- Add the appropriate lines to your startup script to load the following modules: first "tsuart0.o", then "tsuart-bat3.o". It may not be necessary to load "tsuart0.o" if your startup script is already loading it.
- Add the following line to your startup script to start the charging daemon whenever the board is booted - bat3 --charge 400 &
- The software is divided into the following parts:
- Connect an appropriate power supply to the TS-BAT3 board.
- The TS-BAT3 can either be powered with a 7-28V DC power source via the square connector on the corner of the device, or with a regulated 5V DC power source via the pair of pins labeled "5V GND" which also indicates the correct polarity required.
- When using the TS-BAT3 board, do not attempt to apply power to any point on the main board; only utilize one of the two points on the TS-BAT3 mentioned in the previous paragraph.
- Remove the "BATTERY DISABLE" jumper (JP3).
- This jumper is provided as a means for disabling the battery backup and powering function. This is useful when battery power is not required or desired, such as when shipping the unit or for storage purposes.
- As long as JP3 is removed, the TS-BAT3 board will provide power when insufficient main power is available, so long as sufficient battery charge is left. When JP3 is present, the TS-BAT3 board will shut down and provide no power when main power is not present, regardless of battery state.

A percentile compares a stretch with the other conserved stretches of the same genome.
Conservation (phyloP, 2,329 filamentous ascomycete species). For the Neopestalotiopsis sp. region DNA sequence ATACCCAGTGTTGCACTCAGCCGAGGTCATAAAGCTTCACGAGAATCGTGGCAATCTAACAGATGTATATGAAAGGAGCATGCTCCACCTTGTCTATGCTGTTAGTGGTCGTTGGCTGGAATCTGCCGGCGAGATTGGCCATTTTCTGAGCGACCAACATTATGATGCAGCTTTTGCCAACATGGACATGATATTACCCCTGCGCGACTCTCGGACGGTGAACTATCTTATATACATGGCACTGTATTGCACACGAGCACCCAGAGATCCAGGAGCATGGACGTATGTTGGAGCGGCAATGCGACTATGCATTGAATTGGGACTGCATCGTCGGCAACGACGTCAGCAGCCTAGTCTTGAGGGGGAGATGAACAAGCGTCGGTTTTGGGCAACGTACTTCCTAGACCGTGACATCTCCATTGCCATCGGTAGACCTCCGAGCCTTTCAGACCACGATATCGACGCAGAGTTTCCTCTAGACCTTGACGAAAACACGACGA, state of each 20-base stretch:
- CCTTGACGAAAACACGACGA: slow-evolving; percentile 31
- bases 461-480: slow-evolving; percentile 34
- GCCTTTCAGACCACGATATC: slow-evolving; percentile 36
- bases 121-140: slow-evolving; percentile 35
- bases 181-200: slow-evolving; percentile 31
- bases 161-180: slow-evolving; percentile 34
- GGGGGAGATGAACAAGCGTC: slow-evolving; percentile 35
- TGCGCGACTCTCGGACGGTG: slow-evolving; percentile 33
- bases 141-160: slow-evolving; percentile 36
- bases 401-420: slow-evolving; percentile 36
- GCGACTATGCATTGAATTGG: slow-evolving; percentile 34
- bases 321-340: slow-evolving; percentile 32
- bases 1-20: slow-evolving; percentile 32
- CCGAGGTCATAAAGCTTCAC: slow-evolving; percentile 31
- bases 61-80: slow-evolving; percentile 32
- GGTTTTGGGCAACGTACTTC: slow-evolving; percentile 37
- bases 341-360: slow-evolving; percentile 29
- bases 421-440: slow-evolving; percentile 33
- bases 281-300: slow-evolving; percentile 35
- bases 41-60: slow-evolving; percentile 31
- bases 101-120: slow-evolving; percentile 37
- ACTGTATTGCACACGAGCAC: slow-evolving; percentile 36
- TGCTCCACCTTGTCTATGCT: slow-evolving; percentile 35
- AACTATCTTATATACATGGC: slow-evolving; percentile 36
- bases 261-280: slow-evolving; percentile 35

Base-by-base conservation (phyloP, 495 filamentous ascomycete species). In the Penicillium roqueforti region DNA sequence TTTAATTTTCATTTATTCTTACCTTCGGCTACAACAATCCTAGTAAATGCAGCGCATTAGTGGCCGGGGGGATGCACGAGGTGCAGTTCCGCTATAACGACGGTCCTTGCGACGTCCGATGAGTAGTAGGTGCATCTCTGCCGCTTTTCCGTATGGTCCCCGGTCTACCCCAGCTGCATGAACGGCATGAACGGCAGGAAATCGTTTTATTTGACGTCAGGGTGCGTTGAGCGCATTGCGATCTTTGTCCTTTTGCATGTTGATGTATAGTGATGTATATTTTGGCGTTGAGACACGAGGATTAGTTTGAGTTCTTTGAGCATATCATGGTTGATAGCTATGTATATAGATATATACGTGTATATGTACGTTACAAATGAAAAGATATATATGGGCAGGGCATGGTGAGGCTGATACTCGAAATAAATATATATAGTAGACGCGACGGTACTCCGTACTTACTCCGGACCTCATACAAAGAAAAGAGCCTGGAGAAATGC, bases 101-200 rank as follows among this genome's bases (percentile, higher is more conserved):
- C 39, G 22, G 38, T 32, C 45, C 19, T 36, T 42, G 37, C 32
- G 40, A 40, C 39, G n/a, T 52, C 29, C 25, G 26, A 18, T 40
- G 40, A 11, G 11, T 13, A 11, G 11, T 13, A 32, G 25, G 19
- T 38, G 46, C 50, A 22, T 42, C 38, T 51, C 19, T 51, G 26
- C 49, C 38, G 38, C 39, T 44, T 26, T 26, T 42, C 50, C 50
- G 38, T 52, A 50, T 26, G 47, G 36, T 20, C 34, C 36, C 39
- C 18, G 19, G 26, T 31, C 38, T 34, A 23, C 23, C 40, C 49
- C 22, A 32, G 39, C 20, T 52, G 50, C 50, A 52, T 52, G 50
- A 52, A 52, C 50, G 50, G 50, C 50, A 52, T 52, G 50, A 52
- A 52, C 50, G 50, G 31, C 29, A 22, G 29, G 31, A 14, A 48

- Power up or reboot the main board.
- If everything is installed and running correctly, the LED on the TS-BAT3 board will start blinking immediately after bootup is complete.
3 Hardware Components
3.1 Description of Operation
The TS-BAT3 board has several logical components which provide the means to monitor and charge the battery and provide power to various sub-systems. The block diagram below shows how these components are connected. The charging control circuit is powered either by regulated input voltage or by the batteries themselves. It controls battery charging levels through pulse width modulation of regulated input voltage. It also has several analog to digital circuits which allow it to monitor battery voltage, charge/discharge current, and so forth. The charging control circuit provides an interface via the serial port on the TS-BAT3 board. Please see the software section for more information on this interface.